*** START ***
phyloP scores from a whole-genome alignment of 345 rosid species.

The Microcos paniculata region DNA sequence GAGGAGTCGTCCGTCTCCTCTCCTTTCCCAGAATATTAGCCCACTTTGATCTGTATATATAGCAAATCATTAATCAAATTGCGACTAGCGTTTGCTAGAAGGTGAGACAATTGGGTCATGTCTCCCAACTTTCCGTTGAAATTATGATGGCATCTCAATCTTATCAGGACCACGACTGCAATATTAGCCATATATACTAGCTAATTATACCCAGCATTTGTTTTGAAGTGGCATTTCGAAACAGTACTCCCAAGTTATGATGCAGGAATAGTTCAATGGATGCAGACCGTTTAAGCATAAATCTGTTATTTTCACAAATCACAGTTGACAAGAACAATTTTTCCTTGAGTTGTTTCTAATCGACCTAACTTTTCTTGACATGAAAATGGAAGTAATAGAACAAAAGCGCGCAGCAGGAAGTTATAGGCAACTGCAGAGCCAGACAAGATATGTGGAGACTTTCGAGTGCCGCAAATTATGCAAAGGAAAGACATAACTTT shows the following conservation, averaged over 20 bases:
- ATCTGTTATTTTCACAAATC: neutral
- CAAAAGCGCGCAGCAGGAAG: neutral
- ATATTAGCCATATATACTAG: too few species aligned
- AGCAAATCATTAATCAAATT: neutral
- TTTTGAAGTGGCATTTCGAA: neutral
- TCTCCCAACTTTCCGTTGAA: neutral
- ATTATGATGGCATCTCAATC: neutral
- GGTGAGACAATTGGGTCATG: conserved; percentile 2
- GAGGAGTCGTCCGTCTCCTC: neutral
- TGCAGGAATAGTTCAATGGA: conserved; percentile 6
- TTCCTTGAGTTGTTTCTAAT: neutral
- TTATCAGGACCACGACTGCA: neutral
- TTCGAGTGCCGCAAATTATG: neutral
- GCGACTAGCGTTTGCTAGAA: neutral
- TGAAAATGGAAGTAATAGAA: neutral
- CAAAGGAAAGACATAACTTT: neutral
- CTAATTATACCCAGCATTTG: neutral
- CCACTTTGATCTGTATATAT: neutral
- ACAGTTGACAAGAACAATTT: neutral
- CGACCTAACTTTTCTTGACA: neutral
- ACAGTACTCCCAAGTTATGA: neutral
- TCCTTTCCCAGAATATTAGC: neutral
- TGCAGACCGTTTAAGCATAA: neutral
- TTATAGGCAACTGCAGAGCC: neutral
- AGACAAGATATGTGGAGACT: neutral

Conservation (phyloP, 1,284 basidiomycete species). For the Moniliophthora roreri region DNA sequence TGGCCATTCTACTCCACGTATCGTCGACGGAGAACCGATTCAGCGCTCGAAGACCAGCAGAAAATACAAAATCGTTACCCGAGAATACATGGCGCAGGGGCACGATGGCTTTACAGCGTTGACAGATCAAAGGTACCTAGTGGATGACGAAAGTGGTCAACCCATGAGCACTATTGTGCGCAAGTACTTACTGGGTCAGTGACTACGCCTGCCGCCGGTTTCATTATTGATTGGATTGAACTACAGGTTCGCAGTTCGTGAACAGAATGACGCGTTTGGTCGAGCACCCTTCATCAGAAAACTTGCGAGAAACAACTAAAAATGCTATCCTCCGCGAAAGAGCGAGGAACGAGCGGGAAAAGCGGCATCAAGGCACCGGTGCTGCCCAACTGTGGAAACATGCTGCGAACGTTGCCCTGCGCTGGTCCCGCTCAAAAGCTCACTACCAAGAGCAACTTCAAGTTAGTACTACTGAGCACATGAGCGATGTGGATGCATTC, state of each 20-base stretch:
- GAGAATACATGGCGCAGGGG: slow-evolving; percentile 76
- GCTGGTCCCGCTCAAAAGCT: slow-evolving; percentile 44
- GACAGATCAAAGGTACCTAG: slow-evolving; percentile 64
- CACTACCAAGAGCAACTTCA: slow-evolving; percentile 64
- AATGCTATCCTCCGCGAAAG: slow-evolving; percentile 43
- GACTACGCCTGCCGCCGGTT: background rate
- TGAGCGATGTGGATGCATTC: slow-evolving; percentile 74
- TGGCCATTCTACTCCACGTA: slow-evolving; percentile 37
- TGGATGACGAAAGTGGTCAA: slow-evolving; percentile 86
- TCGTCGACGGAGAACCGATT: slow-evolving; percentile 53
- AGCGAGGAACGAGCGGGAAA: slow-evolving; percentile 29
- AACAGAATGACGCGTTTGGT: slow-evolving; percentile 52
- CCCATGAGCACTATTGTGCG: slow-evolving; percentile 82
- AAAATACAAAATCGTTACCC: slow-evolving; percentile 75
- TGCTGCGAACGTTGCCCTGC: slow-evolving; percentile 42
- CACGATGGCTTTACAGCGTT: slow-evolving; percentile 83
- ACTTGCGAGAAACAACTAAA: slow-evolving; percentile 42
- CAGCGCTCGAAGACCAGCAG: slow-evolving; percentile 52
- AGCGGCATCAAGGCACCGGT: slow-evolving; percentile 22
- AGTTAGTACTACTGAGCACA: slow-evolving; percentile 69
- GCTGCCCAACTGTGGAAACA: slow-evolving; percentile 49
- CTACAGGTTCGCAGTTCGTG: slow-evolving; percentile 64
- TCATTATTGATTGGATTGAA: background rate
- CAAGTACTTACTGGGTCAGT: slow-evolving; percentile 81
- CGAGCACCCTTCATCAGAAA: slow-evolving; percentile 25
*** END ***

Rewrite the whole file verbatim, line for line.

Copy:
phyloP scores from a whole-genome alignment of 345 rosid species.

The Microcos paniculata region DNA sequence GAGGAGTCGTCCGTCTCCTCTCCTTTCCCAGAATATTAGCCCACTTTGATCTGTATATATAGCAAATCATTAATCAAATTGCGACTAGCGTTTGCTAGAAGGTGAGACAATTGGGTCATGTCTCCCAACTTTCCGTTGAAATTATGATGGCATCTCAATCTTATCAGGACCACGACTGCAATATTAGCCATATATACTAGCTAATTATACCCAGCATTTGTTTTGAAGTGGCATTTCGAAACAGTACTCCCAAGTTATGATGCAGGAATAGTTCAATGGATGCAGACCGTTTAAGCATAAATCTGTTATTTTCACAAATCACAGTTGACAAGAACAATTTTTCCTTGAGTTGTTTCTAATCGACCTAACTTTTCTTGACATGAAAATGGAAGTAATAGAACAAAAGCGCGCAGCAGGAAGTTATAGGCAACTGCAGAGCCAGACAAGATATGTGGAGACTTTCGAGTGCCGCAAATTATGCAAAGGAAAGACATAACTTT shows the following conservation, averaged over 20 bases:
- ATCTGTTATTTTCACAAATC: neutral
- CAAAAGCGCGCAGCAGGAAG: neutral
- ATATTAGCCATATATACTAG: too few species aligned
- AGCAAATCATTAATCAAATT: neutral
- TTTTGAAGTGGCATTTCGAA: neutral
- TCTCCCAACTTTCCGTTGAA: neutral
- ATTATGATGGCATCTCAATC: neutral
- GGTGAGACAATTGGGTCATG: conserved; percentile 2
- GAGGAGTCGTCCGTCTCCTC: neutral
- TGCAGGAATAGTTCAATGGA: conserved; percentile 6
- TTCCTTGAGTTGTTTCTAAT: neutral
- TTATCAGGACCACGACTGCA: neutral
- TTCGAGTGCCGCAAATTATG: neutral
- GCGACTAGCGTTTGCTAGAA: neutral
- TGAAAATGGAAGTAATAGAA: neutral
- CAAAGGAAAGACATAACTTT: neutral
- CTAATTATACCCAGCATTTG: neutral
- CCACTTTGATCTGTATATAT: neutral
- ACAGTTGACAAGAACAATTT: neutral
- CGACCTAACTTTTCTTGACA: neutral
- ACAGTACTCCCAAGTTATGA: neutral
- TCCTTTCCCAGAATATTAGC: neutral
- TGCAGACCGTTTAAGCATAA: neutral
- TTATAGGCAACTGCAGAGCC: neutral
- AGACAAGATATGTGGAGACT: neutral

Conservation (phyloP, 1,284 basidiomycete species). For the Moniliophthora roreri region DNA sequence TGGCCATTCTACTCCACGTATCGTCGACGGAGAACCGATTCAGCGCTCGAAGACCAGCAGAAAATACAAAATCGTTACCCGAGAATACATGGCGCAGGGGCACGATGGCTTTACAGCGTTGACAGATCAAAGGTACCTAGTGGATGACGAAAGTGGTCAACCCATGAGCACTATTGTGCGCAAGTACTTACTGGGTCAGTGACTACGCCTGCCGCCGGTTTCATTATTGATTGGATTGAACTACAGGTTCGCAGTTCGTGAACAGAATGACGCGTTTGGTCGAGCACCCTTCATCAGAAAACTTGCGAGAAACAACTAAAAATGCTATCCTCCGCGAAAGAGCGAGGAACGAGCGGGAAAAGCGGCATCAAGGCACCGGTGCTGCCCAACTGTGGAAACATGCTGCGAACGTTGCCCTGCGCTGGTCCCGCTCAAAAGCTCACTACCAAGAGCAACTTCAAGTTAGTACTACTGAGCACATGAGCGATGTGGATGCATTC, state of each 20-base stretch:
- GAGAATACATGGCGCAGGGG: slow-evolving; percentile 76
- GCTGGTCCCGCTCAAAAGCT: slow-evolving; percentile 44
- GACAGATCAAAGGTACCTAG: slow-evolving; percentile 64
- CACTACCAAGAGCAACTTCA: slow-evolving; percentile 64
- AATGCTATCCTCCGCGAAAG: slow-evolving; percentile 43
- GACTACGCCTGCCGCCGGTT: background rate
- TGAGCGATGTGGATGCATTC: slow-evolving; percentile 74
- TGGCCATTCTACTCCACGTA: slow-evolving; percentile 37
- TGGATGACGAAAGTGGTCAA: slow-evolving; percentile 86
- TCGTCGACGGAGAACCGATT: slow-evolving; percentile 53
- AGCGAGGAACGAGCGGGAAA: slow-evolving; percentile 29
- AACAGAATGACGCGTTTGGT: slow-evolving; percentile 52
- CCCATGAGCACTATTGTGCG: slow-evolving; percentile 82
- AAAATACAAAATCGTTACCC: slow-evolving; percentile 75
- TGCTGCGAACGTTGCCCTGC: slow-evolving; percentile 42
- CACGATGGCTTTACAGCGTT: slow-evolving; percentile 83
- ACTTGCGAGAAACAACTAAA: slow-evolving; percentile 42
- CAGCGCTCGAAGACCAGCAG: slow-evolving; percentile 52
- AGCGGCATCAAGGCACCGGT: slow-evolving; percentile 22
- AGTTAGTACTACTGAGCACA: slow-evolving; percentile 69
- GCTGCCCAACTGTGGAAACA: slow-evolving; percentile 49
- CTACAGGTTCGCAGTTCGTG: slow-evolving; percentile 64
- TCATTATTGATTGGATTGAA: background rate
- CAAGTACTTACTGGGTCAGT: slow-evolving; percentile 81
- CGAGCACCCTTCATCAGAAA: slow-evolving; percentile 25